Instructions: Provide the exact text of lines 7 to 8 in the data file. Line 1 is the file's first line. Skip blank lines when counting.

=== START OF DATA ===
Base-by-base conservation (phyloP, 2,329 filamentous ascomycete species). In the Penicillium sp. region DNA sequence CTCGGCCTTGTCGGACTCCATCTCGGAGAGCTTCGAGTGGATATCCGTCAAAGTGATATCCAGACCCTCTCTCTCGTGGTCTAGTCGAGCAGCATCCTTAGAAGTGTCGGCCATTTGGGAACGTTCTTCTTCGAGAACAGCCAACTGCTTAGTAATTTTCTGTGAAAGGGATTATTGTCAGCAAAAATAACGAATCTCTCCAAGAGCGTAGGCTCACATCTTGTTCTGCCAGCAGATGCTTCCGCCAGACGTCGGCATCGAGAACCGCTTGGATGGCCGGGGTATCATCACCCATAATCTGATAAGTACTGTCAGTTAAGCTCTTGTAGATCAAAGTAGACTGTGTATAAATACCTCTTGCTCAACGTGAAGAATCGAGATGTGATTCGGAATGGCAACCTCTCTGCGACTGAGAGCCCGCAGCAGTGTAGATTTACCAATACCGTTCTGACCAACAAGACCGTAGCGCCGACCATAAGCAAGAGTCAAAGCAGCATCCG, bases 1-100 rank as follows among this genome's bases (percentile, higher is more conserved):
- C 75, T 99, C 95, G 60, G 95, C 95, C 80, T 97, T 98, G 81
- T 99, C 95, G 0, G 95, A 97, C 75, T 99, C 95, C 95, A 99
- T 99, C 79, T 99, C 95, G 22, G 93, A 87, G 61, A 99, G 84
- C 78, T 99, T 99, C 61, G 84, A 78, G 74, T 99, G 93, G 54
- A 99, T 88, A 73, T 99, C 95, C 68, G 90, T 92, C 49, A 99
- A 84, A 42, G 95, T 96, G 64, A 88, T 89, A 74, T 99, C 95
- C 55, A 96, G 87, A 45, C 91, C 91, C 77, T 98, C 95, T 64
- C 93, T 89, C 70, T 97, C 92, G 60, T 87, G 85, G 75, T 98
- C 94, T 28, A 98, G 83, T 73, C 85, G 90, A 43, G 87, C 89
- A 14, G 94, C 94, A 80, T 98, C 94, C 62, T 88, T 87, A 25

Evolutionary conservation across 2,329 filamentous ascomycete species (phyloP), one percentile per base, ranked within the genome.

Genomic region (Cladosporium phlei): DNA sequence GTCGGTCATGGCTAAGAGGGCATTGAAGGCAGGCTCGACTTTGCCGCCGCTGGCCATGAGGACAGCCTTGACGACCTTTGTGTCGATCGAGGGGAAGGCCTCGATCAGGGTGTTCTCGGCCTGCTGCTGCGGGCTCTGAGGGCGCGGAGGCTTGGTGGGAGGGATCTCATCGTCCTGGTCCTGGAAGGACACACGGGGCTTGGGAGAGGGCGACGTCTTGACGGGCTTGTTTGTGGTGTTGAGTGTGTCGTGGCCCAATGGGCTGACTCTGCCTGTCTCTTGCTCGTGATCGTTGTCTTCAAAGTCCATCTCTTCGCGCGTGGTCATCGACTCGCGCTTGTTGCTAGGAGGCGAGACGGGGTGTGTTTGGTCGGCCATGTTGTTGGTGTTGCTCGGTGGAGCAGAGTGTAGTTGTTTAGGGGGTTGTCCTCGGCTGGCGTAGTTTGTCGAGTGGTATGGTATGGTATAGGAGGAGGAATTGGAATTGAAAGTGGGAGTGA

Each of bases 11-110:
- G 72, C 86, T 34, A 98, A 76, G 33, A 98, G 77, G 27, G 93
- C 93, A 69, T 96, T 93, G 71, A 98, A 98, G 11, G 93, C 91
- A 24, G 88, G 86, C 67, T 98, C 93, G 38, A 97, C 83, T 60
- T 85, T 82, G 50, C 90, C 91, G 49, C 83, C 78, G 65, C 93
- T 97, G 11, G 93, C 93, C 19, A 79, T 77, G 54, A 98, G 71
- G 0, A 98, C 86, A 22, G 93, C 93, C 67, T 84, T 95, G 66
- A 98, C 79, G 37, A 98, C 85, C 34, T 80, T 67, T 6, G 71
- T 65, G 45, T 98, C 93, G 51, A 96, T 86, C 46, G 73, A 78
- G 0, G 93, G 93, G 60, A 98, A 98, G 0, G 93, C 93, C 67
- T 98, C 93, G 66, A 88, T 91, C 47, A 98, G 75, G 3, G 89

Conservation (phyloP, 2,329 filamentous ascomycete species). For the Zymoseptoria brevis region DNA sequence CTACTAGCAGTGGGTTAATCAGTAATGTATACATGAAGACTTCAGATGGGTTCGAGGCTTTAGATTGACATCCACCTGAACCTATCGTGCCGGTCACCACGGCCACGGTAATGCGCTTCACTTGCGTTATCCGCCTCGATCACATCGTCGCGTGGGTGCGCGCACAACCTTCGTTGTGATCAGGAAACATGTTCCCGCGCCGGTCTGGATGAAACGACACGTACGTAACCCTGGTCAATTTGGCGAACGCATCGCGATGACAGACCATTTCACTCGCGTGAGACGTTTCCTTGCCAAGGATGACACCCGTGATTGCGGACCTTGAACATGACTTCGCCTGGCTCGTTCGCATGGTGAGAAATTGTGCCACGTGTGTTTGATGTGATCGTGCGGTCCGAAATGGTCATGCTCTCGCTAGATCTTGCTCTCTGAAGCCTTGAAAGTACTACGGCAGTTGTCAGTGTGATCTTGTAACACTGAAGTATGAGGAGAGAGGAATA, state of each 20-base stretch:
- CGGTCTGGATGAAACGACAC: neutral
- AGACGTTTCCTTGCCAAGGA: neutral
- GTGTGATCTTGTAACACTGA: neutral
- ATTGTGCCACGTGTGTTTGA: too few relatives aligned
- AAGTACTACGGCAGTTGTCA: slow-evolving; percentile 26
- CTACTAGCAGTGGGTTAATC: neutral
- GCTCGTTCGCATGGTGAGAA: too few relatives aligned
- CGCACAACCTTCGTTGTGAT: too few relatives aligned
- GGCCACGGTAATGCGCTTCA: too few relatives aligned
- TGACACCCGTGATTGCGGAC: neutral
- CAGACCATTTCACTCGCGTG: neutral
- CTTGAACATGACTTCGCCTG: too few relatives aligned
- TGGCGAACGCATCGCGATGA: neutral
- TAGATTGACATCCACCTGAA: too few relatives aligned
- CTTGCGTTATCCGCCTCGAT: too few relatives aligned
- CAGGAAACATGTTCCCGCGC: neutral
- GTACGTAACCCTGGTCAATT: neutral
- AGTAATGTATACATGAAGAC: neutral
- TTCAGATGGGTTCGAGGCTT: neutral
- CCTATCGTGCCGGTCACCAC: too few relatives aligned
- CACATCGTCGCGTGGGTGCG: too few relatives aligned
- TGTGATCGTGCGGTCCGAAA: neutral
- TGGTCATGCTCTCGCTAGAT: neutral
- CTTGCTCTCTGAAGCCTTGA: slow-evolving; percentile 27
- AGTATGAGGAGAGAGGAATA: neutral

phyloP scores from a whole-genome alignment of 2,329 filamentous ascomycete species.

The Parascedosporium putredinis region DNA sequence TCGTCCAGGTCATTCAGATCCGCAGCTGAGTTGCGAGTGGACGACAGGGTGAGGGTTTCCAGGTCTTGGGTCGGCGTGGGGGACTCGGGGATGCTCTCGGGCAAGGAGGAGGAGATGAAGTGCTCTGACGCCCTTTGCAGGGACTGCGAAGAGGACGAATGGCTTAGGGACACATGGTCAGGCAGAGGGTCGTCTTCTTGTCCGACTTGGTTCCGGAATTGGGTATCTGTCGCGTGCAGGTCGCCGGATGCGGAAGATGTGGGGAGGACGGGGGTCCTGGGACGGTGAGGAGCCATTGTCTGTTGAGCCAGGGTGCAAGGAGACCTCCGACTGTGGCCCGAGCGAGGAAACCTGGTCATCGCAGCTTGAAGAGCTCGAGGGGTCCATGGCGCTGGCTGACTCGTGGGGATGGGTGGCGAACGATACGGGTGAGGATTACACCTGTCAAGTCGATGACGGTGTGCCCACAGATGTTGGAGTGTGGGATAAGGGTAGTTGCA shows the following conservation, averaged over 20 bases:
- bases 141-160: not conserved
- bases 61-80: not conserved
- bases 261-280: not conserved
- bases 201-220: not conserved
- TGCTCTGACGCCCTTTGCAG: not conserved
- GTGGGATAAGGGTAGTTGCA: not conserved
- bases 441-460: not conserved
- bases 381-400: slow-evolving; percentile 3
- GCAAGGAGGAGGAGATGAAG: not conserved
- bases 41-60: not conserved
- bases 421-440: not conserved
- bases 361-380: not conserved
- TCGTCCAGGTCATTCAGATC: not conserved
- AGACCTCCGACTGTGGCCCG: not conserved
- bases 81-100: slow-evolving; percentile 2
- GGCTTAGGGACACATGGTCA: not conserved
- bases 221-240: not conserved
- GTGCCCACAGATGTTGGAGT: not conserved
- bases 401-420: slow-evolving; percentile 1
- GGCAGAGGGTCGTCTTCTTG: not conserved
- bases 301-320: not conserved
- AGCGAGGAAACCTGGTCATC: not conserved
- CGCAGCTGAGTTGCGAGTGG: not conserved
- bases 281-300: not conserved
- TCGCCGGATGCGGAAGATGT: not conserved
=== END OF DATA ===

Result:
- A 84, A 42, G 95, T 96, G 64, A 88, T 89, A 74, T 99, C 95
- C 55, A 96, G 87, A 45, C 91, C 91, C 77, T 98, C 95, T 64